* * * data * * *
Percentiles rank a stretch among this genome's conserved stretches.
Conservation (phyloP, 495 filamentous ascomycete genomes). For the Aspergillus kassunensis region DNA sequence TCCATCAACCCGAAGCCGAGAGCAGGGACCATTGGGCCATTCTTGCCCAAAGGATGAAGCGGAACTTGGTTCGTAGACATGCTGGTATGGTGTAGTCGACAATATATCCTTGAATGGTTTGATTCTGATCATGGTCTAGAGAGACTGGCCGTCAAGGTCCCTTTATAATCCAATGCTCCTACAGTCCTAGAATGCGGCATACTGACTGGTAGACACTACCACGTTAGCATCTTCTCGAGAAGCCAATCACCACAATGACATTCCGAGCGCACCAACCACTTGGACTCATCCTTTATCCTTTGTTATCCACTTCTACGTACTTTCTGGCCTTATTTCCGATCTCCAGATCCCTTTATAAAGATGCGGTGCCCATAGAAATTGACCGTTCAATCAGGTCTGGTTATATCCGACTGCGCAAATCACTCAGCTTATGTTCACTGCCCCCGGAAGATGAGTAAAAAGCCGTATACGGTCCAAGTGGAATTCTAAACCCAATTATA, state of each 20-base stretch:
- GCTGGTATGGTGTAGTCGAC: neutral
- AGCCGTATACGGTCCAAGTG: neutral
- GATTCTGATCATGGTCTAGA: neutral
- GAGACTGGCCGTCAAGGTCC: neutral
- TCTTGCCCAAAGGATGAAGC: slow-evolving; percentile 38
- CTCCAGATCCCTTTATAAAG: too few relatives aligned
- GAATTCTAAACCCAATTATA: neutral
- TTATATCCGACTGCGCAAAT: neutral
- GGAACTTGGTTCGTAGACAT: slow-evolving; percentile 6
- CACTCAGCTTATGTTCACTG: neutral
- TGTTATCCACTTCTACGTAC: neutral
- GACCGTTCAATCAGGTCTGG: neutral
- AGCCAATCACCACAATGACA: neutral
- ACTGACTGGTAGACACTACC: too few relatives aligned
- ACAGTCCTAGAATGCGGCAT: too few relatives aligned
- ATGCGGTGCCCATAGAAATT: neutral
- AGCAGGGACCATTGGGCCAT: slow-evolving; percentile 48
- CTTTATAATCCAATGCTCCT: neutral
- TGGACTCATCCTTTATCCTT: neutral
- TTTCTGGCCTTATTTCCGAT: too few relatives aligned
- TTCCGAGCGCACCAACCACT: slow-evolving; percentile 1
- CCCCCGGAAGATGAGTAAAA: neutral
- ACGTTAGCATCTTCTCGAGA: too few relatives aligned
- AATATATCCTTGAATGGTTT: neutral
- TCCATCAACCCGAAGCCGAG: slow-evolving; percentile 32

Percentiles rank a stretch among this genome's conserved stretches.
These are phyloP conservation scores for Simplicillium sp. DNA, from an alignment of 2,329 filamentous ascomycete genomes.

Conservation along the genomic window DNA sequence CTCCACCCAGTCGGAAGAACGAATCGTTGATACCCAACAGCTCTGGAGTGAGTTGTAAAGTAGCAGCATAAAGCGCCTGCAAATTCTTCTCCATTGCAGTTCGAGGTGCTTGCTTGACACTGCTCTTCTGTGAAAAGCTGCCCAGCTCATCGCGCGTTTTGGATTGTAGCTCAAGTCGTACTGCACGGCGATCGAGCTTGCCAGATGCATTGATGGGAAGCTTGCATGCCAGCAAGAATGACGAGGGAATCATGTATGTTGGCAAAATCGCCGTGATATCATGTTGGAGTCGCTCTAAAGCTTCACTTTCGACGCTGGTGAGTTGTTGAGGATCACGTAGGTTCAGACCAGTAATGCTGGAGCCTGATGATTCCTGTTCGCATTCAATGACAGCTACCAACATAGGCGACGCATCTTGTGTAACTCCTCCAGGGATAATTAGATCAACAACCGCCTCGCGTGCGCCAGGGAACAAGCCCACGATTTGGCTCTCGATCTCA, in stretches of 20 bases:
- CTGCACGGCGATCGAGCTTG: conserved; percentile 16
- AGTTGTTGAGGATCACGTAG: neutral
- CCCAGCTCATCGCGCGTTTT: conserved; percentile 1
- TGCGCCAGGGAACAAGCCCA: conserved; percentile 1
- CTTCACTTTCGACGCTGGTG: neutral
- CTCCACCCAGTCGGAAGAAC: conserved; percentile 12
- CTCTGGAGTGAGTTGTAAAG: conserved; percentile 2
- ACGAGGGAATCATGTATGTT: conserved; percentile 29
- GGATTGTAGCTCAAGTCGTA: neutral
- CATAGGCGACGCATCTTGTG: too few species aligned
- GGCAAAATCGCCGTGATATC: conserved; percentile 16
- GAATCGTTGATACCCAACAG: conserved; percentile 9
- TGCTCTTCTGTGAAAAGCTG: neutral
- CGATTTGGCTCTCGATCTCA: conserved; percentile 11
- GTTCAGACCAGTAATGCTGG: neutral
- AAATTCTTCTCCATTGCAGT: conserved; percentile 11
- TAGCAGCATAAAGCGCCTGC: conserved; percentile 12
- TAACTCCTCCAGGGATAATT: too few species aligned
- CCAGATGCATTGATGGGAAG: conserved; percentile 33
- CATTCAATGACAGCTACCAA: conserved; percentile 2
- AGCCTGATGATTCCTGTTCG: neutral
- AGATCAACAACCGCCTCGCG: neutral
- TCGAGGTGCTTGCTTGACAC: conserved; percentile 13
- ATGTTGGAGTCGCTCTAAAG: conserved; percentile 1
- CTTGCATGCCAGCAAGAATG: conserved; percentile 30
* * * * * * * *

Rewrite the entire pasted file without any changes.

Percentiles rank a stretch among this genome's conserved stretches.
Conservation (phyloP, 495 filamentous ascomycete genomes). For the Aspergillus kassunensis region DNA sequence TCCATCAACCCGAAGCCGAGAGCAGGGACCATTGGGCCATTCTTGCCCAAAGGATGAAGCGGAACTTGGTTCGTAGACATGCTGGTATGGTGTAGTCGACAATATATCCTTGAATGGTTTGATTCTGATCATGGTCTAGAGAGACTGGCCGTCAAGGTCCCTTTATAATCCAATGCTCCTACAGTCCTAGAATGCGGCATACTGACTGGTAGACACTACCACGTTAGCATCTTCTCGAGAAGCCAATCACCACAATGACATTCCGAGCGCACCAACCACTTGGACTCATCCTTTATCCTTTGTTATCCACTTCTACGTACTTTCTGGCCTTATTTCCGATCTCCAGATCCCTTTATAAAGATGCGGTGCCCATAGAAATTGACCGTTCAATCAGGTCTGGTTATATCCGACTGCGCAAATCACTCAGCTTATGTTCACTGCCCCCGGAAGATGAGTAAAAAGCCGTATACGGTCCAAGTGGAATTCTAAACCCAATTATA, state of each 20-base stretch:
- GCTGGTATGGTGTAGTCGAC: neutral
- AGCCGTATACGGTCCAAGTG: neutral
- GATTCTGATCATGGTCTAGA: neutral
- GAGACTGGCCGTCAAGGTCC: neutral
- TCTTGCCCAAAGGATGAAGC: slow-evolving; percentile 38
- CTCCAGATCCCTTTATAAAG: too few relatives aligned
- GAATTCTAAACCCAATTATA: neutral
- TTATATCCGACTGCGCAAAT: neutral
- GGAACTTGGTTCGTAGACAT: slow-evolving; percentile 6
- CACTCAGCTTATGTTCACTG: neutral
- TGTTATCCACTTCTACGTAC: neutral
- GACCGTTCAATCAGGTCTGG: neutral
- AGCCAATCACCACAATGACA: neutral
- ACTGACTGGTAGACACTACC: too few relatives aligned
- ACAGTCCTAGAATGCGGCAT: too few relatives aligned
- ATGCGGTGCCCATAGAAATT: neutral
- AGCAGGGACCATTGGGCCAT: slow-evolving; percentile 48
- CTTTATAATCCAATGCTCCT: neutral
- TGGACTCATCCTTTATCCTT: neutral
- TTTCTGGCCTTATTTCCGAT: too few relatives aligned
- TTCCGAGCGCACCAACCACT: slow-evolving; percentile 1
- CCCCCGGAAGATGAGTAAAA: neutral
- ACGTTAGCATCTTCTCGAGA: too few relatives aligned
- AATATATCCTTGAATGGTTT: neutral
- TCCATCAACCCGAAGCCGAG: slow-evolving; percentile 32

Percentiles rank a stretch among this genome's conserved stretches.
These are phyloP conservation scores for Simplicillium sp. DNA, from an alignment of 2,329 filamentous ascomycete genomes.

Conservation along the genomic window DNA sequence CTCCACCCAGTCGGAAGAACGAATCGTTGATACCCAACAGCTCTGGAGTGAGTTGTAAAGTAGCAGCATAAAGCGCCTGCAAATTCTTCTCCATTGCAGTTCGAGGTGCTTGCTTGACACTGCTCTTCTGTGAAAAGCTGCCCAGCTCATCGCGCGTTTTGGATTGTAGCTCAAGTCGTACTGCACGGCGATCGAGCTTGCCAGATGCATTGATGGGAAGCTTGCATGCCAGCAAGAATGACGAGGGAATCATGTATGTTGGCAAAATCGCCGTGATATCATGTTGGAGTCGCTCTAAAGCTTCACTTTCGACGCTGGTGAGTTGTTGAGGATCACGTAGGTTCAGACCAGTAATGCTGGAGCCTGATGATTCCTGTTCGCATTCAATGACAGCTACCAACATAGGCGACGCATCTTGTGTAACTCCTCCAGGGATAATTAGATCAACAACCGCCTCGCGTGCGCCAGGGAACAAGCCCACGATTTGGCTCTCGATCTCA, in stretches of 20 bases:
- CTGCACGGCGATCGAGCTTG: conserved; percentile 16
- AGTTGTTGAGGATCACGTAG: neutral
- CCCAGCTCATCGCGCGTTTT: conserved; percentile 1
- TGCGCCAGGGAACAAGCCCA: conserved; percentile 1
- CTTCACTTTCGACGCTGGTG: neutral
- CTCCACCCAGTCGGAAGAAC: conserved; percentile 12
- CTCTGGAGTGAGTTGTAAAG: conserved; percentile 2
- ACGAGGGAATCATGTATGTT: conserved; percentile 29
- GGATTGTAGCTCAAGTCGTA: neutral
- CATAGGCGACGCATCTTGTG: too few species aligned
- GGCAAAATCGCCGTGATATC: conserved; percentile 16
- GAATCGTTGATACCCAACAG: conserved; percentile 9
- TGCTCTTCTGTGAAAAGCTG: neutral
- CGATTTGGCTCTCGATCTCA: conserved; percentile 11
- GTTCAGACCAGTAATGCTGG: neutral
- AAATTCTTCTCCATTGCAGT: conserved; percentile 11
- TAGCAGCATAAAGCGCCTGC: conserved; percentile 12
- TAACTCCTCCAGGGATAATT: too few species aligned
- CCAGATGCATTGATGGGAAG: conserved; percentile 33
- CATTCAATGACAGCTACCAA: conserved; percentile 2
- AGCCTGATGATTCCTGTTCG: neutral
- AGATCAACAACCGCCTCGCG: neutral
- TCGAGGTGCTTGCTTGACAC: conserved; percentile 13
- ATGTTGGAGTCGCTCTAAAG: conserved; percentile 1
- CTTGCATGCCAGCAAGAATG: conserved; percentile 30